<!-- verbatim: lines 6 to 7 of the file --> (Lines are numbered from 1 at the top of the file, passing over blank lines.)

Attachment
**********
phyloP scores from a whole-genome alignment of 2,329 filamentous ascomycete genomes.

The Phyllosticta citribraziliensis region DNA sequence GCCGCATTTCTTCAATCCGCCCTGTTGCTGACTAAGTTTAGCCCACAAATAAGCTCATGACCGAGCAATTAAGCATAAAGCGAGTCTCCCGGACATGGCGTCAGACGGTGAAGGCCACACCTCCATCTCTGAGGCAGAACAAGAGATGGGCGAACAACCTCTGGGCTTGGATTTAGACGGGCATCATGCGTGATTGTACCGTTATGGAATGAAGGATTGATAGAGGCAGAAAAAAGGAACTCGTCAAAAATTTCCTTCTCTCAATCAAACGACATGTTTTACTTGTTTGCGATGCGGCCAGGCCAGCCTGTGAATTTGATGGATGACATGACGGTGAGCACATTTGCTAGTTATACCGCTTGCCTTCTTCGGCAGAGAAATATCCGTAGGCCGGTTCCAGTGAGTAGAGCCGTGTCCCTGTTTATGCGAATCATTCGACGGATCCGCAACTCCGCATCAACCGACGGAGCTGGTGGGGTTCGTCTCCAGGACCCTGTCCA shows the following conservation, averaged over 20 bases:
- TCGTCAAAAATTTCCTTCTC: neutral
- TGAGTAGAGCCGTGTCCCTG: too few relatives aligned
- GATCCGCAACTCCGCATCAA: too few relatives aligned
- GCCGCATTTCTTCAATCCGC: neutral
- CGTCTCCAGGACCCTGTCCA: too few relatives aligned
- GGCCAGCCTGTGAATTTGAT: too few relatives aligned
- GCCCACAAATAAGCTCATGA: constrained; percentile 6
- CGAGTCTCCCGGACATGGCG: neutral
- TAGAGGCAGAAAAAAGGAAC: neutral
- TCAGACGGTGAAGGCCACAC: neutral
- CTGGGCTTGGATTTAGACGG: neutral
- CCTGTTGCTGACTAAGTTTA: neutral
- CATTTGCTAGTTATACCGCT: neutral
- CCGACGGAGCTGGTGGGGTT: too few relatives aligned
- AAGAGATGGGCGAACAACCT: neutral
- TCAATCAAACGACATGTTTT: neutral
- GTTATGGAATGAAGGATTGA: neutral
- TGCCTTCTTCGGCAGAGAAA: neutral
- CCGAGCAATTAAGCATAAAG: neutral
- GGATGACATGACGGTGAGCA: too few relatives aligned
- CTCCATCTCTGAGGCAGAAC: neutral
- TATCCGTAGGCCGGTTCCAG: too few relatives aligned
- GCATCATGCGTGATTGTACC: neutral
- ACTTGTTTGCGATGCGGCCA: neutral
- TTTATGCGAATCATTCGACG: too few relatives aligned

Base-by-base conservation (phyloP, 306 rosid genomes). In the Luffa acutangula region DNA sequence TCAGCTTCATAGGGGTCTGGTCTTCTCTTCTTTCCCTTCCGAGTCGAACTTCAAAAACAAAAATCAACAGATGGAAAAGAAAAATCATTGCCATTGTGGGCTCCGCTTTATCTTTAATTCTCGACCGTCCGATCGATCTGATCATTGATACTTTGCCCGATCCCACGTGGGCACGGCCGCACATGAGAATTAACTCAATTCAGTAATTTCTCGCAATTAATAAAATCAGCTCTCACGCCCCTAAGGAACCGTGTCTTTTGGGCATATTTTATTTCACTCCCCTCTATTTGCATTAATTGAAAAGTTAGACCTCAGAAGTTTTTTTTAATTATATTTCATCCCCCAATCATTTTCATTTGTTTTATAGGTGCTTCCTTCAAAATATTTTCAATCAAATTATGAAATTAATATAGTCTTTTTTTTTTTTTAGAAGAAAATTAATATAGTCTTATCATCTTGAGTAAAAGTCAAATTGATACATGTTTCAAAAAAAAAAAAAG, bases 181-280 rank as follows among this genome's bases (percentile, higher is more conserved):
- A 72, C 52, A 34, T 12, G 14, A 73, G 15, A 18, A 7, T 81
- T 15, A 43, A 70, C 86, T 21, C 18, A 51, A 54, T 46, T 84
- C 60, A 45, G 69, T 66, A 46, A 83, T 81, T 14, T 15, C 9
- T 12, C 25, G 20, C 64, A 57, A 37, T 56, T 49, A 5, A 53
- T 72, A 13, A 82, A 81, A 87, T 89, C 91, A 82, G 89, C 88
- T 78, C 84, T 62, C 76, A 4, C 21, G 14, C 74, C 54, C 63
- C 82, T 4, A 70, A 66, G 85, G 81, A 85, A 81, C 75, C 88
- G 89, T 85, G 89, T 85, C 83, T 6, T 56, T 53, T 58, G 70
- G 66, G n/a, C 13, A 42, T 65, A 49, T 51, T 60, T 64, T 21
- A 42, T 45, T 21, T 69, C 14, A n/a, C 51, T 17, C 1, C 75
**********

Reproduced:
- GCCGCATTTCTTCAATCCGC: neutral
- CGTCTCCAGGACCCTGTCCA: too few relatives aligned